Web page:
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Changes Of Intracellular Milieu With Fatigue Or Hypoxia Depress Contraction Of Skinned Rabbit Skeletal And Cardiac Muscle.

R. Godt, T. Nosek
Published 1989 · Medicine, Chemistry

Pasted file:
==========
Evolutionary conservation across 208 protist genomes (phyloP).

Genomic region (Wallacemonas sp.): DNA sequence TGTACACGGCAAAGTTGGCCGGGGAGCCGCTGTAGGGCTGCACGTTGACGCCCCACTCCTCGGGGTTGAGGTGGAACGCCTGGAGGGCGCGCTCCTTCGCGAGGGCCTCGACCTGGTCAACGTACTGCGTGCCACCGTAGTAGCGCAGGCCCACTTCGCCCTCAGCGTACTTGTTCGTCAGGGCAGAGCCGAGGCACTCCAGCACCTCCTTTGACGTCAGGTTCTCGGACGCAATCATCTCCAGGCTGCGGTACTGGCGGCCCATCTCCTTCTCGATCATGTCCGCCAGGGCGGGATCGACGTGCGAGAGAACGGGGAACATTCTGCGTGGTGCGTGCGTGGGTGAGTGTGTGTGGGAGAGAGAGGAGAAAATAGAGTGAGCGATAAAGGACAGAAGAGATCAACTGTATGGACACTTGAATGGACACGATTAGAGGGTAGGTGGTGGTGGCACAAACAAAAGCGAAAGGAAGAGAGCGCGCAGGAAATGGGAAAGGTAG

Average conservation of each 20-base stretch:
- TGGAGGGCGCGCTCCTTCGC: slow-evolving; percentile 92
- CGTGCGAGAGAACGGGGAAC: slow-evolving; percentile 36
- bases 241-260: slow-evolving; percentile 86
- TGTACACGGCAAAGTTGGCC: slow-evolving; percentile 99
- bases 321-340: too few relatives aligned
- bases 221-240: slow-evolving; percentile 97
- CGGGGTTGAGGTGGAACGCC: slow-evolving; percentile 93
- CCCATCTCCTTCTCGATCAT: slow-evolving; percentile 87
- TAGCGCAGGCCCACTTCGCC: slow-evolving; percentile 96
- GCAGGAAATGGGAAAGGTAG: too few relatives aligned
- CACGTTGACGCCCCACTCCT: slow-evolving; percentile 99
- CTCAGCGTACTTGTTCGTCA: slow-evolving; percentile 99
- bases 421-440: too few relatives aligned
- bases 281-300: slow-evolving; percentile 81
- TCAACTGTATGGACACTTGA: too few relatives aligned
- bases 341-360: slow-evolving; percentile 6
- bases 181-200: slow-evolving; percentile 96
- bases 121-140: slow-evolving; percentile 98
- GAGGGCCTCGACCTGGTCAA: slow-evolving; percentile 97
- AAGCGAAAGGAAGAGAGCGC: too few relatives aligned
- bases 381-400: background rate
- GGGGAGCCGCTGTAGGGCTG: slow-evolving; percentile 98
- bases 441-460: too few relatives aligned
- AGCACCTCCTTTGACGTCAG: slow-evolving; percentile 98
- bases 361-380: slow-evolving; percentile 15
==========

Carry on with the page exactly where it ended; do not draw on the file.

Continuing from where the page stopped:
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1. Maximal calcium-activated force (Fmax) and calcium sensitivity were markedly decreased in detergent-skinned fibres from skeletal and cardiac muscle by solutions that mimicked the total milieu changes associated with fatigue and hypoxia. Further experiments determined the relative contribution of each of the individual changes in milieu. 2. Both Ca2+ sensitivity and Fmax of skeletal and cardiac fibres were decreased with increased [H+] or inorganic phosphate (Pi). These effects were greater in cardiac muscle. 3. Decreasing MgATP over the range observed with fatigue and hypoxia (6.8-4.7 mM) had no effect on Fmax or Ca2+ sensitivity of either muscle type. 4. Decreasing phosphocreatine (PCr: 15-1 mM) increased Fmax but had little effect on Ca2+ sensitivity in both muscle types. In cardiac fibres, the effect on Fmax could be mimicked by inhibition of endogenous creatine kinase. 5. ADP (0.7 mM) increased Fmax and Ca2+ sensitivity, while AMP (0.06 mM) slightly increased Fmax but had no effect on Ca2+ sensitivity of either skeletal or cardiac fibres. 6. Creatine (25 mM) had no significant effect on either Ca2+ sensitivity or Fmax of skeletal and cardiac muscle fibres. At higher levels (50 mM), however, creatine depressed Fmax and slightly altered Ca2+ sensitivity. 7. Thiophosphorylation of myosin P light chains (phosphorylatable light chains of myosin) in rabbit psoas fibres had no effect on Ca2+ sensitivity, yet slightly but significantly increased Fmax under fatigue conditions. 8. Reducing the affinity for ATP hydrolysis (by adding ADP, AMP and creatine) over the range calculated for fatigue/hypoxia (60-45 kJ/mol) produced the enhancement in Fmax expected from added ADP and AMP in cardiac but not skeletal muscle, indicating that changes in affinity influence Fmax of skeletal muscle. Reducing affinity produced little change in Ca2+ sensitivity of skeletal muscle. In contrast, the change produced in cardiac muscle was greater than that expected from addition of ADP and AMP; i.e. decreasing affinity increases calcium sensitivity of the heart. 9. Simple summation of all significant changes expected from each constituent altered by fatigue/hypoxia adequately predicted the observed changes in Fmax and Ca2+ sensitivity in both cardiac and skeletal muscle fibres with but one exception (the change in Ca2+ sensitivity of skeletal muscle at pH 7 was slightly overestimated).



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